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Conservation heroes honoured at Nature of Scotland Awards

Innovation Award winners NWSS with Prof Iain Gordon (courtesy RSPB)
"The Native Woodland Survey of Scotland has provided the first authoritative and consistent digital map of all of Scotland’s native woodlands

Conservation heroes from across the country were honoured last night at the third annual RSPB Nature of Scotland Awards, where Professor Iain Gordon, Chief Executive of the James Hutton Institute, presented the Innovation Award to the Native Woodland Survey of Scotland.

Red squirrels, river regeneration and renewable energy were just some of the projects to scoop top prizes during the event. The Native Woodland Survey of Scotland, winner of the Innovation accolade, was set up by Forestry Commission Scotland and has provided the first authoritative and consistent digital map of all of Scotland’s native woodlands, offering the most robust and detailed dataset ever compiled to aid conservation of this important resource.

Helen Sellars, Head of Sustainable Forest Management at Forestry Commission Scotland, said: "We are delighted that this major piece of work, which has established a baseline for the location, condition and type of native woodland in Scotland, has won the prestigious Innovation Award. The project involved a great many people over several years, and this award recognises the tremendous effort made and is a fitting accolade for all involved.”

On behalf of the James Hutton Institute, Professor Iain Gordon said: “We are delighted to once more support the Nature of Scotland Awards to celebrate the people who do so much for Scotland’s incredible biodiversity and natural landscapes. There were many excellent nominations for the award.

"The Native Woodland Survey of Scotland is a very worthy winner of the Innovation Award sponsored by the Institute; the digital map of all of Scotland’s native woodlands, the first of its kind in the UK, represents a considerable milestone in the understanding of our iconic native woods.”

Scotland is renowned worldwide for its beautiful wild places and abundant wildlife and the awards recognise and celebrate excellence, innovation and outstanding achievement in nature conservation. The Awards brought together 300 industry professionals, public sector organisations, community groups, politicians, charities and conservationists - all of whom have an interest in safeguarding Scotland’s natural heritage.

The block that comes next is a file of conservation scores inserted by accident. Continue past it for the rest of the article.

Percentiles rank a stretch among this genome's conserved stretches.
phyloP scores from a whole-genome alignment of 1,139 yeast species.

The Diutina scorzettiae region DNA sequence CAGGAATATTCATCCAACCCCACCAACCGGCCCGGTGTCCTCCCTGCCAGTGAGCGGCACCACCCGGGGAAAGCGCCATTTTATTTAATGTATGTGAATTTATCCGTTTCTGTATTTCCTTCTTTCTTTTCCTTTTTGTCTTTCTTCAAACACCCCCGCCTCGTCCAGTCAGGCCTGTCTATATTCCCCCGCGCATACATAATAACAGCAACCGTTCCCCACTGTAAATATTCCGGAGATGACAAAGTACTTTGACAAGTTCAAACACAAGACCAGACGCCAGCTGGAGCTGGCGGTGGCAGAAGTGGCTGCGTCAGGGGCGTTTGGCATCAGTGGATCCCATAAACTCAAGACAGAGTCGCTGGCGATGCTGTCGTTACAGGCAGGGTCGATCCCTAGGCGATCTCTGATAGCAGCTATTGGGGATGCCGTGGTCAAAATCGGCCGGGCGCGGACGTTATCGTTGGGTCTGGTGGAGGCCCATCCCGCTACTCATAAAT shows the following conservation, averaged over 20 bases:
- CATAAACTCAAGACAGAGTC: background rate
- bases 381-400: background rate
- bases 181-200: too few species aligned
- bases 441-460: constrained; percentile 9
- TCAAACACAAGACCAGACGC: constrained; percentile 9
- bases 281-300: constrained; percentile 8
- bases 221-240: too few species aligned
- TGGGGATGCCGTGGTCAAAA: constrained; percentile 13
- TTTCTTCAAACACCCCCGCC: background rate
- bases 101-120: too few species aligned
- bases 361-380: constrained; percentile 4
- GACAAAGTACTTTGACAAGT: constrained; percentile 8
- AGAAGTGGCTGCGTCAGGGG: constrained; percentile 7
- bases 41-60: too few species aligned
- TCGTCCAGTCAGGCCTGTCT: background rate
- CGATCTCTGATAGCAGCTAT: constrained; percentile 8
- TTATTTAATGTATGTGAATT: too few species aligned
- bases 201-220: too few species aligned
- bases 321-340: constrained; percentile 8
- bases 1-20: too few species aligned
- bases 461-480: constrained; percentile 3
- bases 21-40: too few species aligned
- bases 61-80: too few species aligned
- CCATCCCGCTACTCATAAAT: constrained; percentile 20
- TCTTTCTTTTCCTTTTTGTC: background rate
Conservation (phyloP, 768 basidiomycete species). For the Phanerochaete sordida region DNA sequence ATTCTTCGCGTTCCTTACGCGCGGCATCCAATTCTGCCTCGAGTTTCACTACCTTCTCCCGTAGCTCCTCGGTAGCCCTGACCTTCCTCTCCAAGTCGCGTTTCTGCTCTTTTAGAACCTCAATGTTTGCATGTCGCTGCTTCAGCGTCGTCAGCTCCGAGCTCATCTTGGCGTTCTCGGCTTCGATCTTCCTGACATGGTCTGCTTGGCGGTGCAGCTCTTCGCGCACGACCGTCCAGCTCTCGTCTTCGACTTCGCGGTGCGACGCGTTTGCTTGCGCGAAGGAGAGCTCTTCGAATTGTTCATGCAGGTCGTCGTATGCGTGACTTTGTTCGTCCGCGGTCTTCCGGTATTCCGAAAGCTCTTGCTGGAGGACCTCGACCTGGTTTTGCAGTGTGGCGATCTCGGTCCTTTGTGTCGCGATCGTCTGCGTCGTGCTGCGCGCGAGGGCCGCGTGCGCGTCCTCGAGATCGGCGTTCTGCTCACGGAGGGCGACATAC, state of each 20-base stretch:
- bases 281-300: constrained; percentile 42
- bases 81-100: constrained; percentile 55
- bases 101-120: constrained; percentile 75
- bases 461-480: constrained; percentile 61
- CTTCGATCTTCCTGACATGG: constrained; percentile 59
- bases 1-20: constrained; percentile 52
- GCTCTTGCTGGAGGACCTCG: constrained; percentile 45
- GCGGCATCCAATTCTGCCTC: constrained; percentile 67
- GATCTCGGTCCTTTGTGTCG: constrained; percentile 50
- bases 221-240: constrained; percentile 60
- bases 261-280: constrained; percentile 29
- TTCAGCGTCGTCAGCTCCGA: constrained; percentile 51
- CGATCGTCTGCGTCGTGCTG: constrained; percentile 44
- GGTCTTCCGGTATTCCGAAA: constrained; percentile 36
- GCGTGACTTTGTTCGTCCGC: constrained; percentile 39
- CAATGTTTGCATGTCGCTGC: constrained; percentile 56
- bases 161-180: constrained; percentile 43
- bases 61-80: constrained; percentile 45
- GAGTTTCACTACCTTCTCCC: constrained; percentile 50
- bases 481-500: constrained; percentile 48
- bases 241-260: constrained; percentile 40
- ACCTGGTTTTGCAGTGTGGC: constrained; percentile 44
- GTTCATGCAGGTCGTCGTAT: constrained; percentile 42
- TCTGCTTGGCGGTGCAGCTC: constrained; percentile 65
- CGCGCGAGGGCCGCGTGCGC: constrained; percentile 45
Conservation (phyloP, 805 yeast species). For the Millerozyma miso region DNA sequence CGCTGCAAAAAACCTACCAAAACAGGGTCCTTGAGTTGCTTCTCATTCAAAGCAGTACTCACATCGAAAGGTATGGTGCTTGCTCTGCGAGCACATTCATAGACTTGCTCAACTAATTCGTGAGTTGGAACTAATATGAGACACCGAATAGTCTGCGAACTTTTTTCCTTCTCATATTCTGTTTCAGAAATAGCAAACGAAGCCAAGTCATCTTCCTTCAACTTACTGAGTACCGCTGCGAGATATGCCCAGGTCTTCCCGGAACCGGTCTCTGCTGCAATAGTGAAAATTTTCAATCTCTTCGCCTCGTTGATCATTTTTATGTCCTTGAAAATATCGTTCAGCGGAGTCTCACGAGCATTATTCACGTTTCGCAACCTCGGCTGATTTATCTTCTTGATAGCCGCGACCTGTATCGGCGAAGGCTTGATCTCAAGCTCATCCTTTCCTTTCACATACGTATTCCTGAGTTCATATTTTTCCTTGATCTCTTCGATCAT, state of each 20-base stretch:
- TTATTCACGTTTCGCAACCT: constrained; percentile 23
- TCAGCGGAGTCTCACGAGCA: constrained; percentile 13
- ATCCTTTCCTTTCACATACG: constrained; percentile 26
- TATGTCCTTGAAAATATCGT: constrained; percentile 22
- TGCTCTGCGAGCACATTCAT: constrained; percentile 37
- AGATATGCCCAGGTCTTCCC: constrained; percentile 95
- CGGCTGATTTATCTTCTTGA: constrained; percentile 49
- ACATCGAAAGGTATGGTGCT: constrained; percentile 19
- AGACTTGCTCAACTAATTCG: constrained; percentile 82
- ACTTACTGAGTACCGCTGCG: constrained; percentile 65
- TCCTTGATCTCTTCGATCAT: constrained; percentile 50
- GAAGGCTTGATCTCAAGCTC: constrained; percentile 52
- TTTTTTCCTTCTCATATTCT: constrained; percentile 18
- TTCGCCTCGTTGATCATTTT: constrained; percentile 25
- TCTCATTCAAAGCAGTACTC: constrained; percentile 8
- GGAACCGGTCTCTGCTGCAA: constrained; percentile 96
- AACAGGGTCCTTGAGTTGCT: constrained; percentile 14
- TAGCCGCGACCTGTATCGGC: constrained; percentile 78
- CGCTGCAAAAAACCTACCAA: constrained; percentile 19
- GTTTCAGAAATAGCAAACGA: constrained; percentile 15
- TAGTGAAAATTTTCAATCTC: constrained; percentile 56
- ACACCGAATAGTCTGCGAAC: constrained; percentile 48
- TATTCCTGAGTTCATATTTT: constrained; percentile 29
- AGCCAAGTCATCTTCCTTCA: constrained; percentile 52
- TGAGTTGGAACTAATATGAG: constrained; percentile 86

The 2014 judging panel consisted of BBC presenter Euan McIlwraith, wildlife editor Sophie Stafford, Chief Executive of SNH Ian Jardine, respected naturalist Sir John Lister-Kaye OBE, and was chaired by Director of RSPB Scotland, Stuart Housden OBE.

Naturalist, author and TV presenter Chris Packham, who hosted the event, said: “It’s an honour to have been able to congratulate so many worthy winners at this year’s Nature of Scotland Awards. All of the projects were impressive and it’s truly inspirational to see so many people working to conserve Scotland’s precious wealth of wildlife and habitats. Conserving and restoring nature for future generations is so important and all of the effort and enthusiasm that goes into that is exactly what these awards recognise.”

Stuart Housden, Director of RSPB Scotland, said: “Congratulations to all of this year’s winners - it has been a real privilege to recognise and reward some truly inspirational projects. The Nature of Scotland Awards is an opportunity to honour the best and brightest in nature conservation and it’s encouraging to see so many people coming together from across the whole country to take action for wildlife. Scotland can truly say it has worthy champions giving nature a home.”

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Printed from /news/conservation-heroes-honoured-nature-scotland-awards on 18/07/19 04:04:26 PM

The James Hutton Research Institute is the result of the merger in April 2011 of MLURI and SCRI. This merger formed a new powerhouse for research into food, land use, and climate change.